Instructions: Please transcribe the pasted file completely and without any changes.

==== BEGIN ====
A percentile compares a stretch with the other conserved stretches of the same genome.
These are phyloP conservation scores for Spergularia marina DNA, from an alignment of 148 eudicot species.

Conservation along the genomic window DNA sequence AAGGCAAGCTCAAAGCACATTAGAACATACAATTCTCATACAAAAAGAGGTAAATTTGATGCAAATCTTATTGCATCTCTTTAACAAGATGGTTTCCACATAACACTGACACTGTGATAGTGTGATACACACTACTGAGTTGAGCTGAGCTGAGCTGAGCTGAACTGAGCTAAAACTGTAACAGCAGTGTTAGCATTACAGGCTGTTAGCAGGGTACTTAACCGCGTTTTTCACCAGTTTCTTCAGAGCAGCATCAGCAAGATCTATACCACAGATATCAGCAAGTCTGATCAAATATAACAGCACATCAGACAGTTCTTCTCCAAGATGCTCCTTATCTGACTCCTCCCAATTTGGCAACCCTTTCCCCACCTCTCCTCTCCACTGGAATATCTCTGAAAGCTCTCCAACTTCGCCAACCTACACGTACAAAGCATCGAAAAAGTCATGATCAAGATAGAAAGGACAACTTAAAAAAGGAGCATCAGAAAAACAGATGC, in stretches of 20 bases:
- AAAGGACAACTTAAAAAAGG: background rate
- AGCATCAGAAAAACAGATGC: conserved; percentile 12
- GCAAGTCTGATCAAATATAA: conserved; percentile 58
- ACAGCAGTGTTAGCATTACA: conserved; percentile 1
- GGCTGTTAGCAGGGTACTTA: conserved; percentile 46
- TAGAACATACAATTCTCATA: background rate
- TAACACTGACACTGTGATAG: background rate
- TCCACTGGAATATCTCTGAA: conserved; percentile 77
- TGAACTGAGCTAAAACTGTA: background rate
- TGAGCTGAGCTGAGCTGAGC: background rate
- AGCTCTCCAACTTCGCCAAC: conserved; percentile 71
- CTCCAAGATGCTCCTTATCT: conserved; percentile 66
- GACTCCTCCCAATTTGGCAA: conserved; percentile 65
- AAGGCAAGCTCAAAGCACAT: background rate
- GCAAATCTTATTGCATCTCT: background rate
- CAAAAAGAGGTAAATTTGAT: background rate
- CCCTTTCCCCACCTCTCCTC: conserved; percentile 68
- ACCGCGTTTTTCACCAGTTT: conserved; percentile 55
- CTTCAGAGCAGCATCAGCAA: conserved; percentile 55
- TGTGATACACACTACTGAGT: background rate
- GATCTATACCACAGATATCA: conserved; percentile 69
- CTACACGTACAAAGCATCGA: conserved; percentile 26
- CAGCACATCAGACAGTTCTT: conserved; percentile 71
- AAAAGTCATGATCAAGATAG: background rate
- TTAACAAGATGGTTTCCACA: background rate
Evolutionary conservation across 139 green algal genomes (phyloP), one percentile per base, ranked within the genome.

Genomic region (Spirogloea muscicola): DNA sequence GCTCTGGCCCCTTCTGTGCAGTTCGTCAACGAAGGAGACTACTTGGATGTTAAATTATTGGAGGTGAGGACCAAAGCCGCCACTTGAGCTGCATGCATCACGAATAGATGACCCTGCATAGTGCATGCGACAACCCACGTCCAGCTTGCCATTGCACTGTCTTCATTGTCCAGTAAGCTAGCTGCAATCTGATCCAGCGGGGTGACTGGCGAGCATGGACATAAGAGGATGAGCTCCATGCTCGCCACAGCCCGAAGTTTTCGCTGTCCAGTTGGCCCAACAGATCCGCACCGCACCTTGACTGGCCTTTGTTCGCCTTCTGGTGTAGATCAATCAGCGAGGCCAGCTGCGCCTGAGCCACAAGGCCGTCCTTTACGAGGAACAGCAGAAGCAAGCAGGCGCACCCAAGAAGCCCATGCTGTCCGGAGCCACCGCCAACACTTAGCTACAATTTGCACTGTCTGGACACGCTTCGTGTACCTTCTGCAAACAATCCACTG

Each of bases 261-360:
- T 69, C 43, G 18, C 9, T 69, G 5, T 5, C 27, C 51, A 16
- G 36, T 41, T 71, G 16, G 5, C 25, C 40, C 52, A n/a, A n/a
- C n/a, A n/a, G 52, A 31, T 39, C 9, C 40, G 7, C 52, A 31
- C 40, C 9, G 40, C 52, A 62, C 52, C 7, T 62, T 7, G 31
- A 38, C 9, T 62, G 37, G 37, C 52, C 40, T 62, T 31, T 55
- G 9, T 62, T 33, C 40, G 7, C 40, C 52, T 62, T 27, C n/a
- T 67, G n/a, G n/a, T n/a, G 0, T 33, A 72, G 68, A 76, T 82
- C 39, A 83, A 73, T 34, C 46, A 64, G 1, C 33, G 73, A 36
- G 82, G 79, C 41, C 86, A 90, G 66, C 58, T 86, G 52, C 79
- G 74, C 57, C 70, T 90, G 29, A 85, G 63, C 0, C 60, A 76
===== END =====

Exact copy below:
A percentile compares a stretch with the other conserved stretches of the same genome.
These are phyloP conservation scores for Spergularia marina DNA, from an alignment of 148 eudicot species.

Conservation along the genomic window DNA sequence AAGGCAAGCTCAAAGCACATTAGAACATACAATTCTCATACAAAAAGAGGTAAATTTGATGCAAATCTTATTGCATCTCTTTAACAAGATGGTTTCCACATAACACTGACACTGTGATAGTGTGATACACACTACTGAGTTGAGCTGAGCTGAGCTGAGCTGAACTGAGCTAAAACTGTAACAGCAGTGTTAGCATTACAGGCTGTTAGCAGGGTACTTAACCGCGTTTTTCACCAGTTTCTTCAGAGCAGCATCAGCAAGATCTATACCACAGATATCAGCAAGTCTGATCAAATATAACAGCACATCAGACAGTTCTTCTCCAAGATGCTCCTTATCTGACTCCTCCCAATTTGGCAACCCTTTCCCCACCTCTCCTCTCCACTGGAATATCTCTGAAAGCTCTCCAACTTCGCCAACCTACACGTACAAAGCATCGAAAAAGTCATGATCAAGATAGAAAGGACAACTTAAAAAAGGAGCATCAGAAAAACAGATGC, in stretches of 20 bases:
- AAAGGACAACTTAAAAAAGG: background rate
- AGCATCAGAAAAACAGATGC: conserved; percentile 12
- GCAAGTCTGATCAAATATAA: conserved; percentile 58
- ACAGCAGTGTTAGCATTACA: conserved; percentile 1
- GGCTGTTAGCAGGGTACTTA: conserved; percentile 46
- TAGAACATACAATTCTCATA: background rate
- TAACACTGACACTGTGATAG: background rate
- TCCACTGGAATATCTCTGAA: conserved; percentile 77
- TGAACTGAGCTAAAACTGTA: background rate
- TGAGCTGAGCTGAGCTGAGC: background rate
- AGCTCTCCAACTTCGCCAAC: conserved; percentile 71
- CTCCAAGATGCTCCTTATCT: conserved; percentile 66
- GACTCCTCCCAATTTGGCAA: conserved; percentile 65
- AAGGCAAGCTCAAAGCACAT: background rate
- GCAAATCTTATTGCATCTCT: background rate
- CAAAAAGAGGTAAATTTGAT: background rate
- CCCTTTCCCCACCTCTCCTC: conserved; percentile 68
- ACCGCGTTTTTCACCAGTTT: conserved; percentile 55
- CTTCAGAGCAGCATCAGCAA: conserved; percentile 55
- TGTGATACACACTACTGAGT: background rate
- GATCTATACCACAGATATCA: conserved; percentile 69
- CTACACGTACAAAGCATCGA: conserved; percentile 26
- CAGCACATCAGACAGTTCTT: conserved; percentile 71
- AAAAGTCATGATCAAGATAG: background rate
- TTAACAAGATGGTTTCCACA: background rate
Evolutionary conservation across 139 green algal genomes (phyloP), one percentile per base, ranked within the genome.

Genomic region (Spirogloea muscicola): DNA sequence GCTCTGGCCCCTTCTGTGCAGTTCGTCAACGAAGGAGACTACTTGGATGTTAAATTATTGGAGGTGAGGACCAAAGCCGCCACTTGAGCTGCATGCATCACGAATAGATGACCCTGCATAGTGCATGCGACAACCCACGTCCAGCTTGCCATTGCACTGTCTTCATTGTCCAGTAAGCTAGCTGCAATCTGATCCAGCGGGGTGACTGGCGAGCATGGACATAAGAGGATGAGCTCCATGCTCGCCACAGCCCGAAGTTTTCGCTGTCCAGTTGGCCCAACAGATCCGCACCGCACCTTGACTGGCCTTTGTTCGCCTTCTGGTGTAGATCAATCAGCGAGGCCAGCTGCGCCTGAGCCACAAGGCCGTCCTTTACGAGGAACAGCAGAAGCAAGCAGGCGCACCCAAGAAGCCCATGCTGTCCGGAGCCACCGCCAACACTTAGCTACAATTTGCACTGTCTGGACACGCTTCGTGTACCTTCTGCAAACAATCCACTG

Each of bases 261-360:
- T 69, C 43, G 18, C 9, T 69, G 5, T 5, C 27, C 51, A 16
- G 36, T 41, T 71, G 16, G 5, C 25, C 40, C 52, A n/a, A n/a
- C n/a, A n/a, G 52, A 31, T 39, C 9, C 40, G 7, C 52, A 31
- C 40, C 9, G 40, C 52, A 62, C 52, C 7, T 62, T 7, G 31
- A 38, C 9, T 62, G 37, G 37, C 52, C 40, T 62, T 31, T 55
- G 9, T 62, T 33, C 40, G 7, C 40, C 52, T 62, T 27, C n/a
- T 67, G n/a, G n/a, T n/a, G 0, T 33, A 72, G 68, A 76, T 82
- C 39, A 83, A 73, T 34, C 46, A 64, G 1, C 33, G 73, A 36
- G 82, G 79, C 41, C 86, A 90, G 66, C 58, T 86, G 52, C 79
- G 74, C 57, C 70, T 90, G 29, A 85, G 63, C 0, C 60, A 76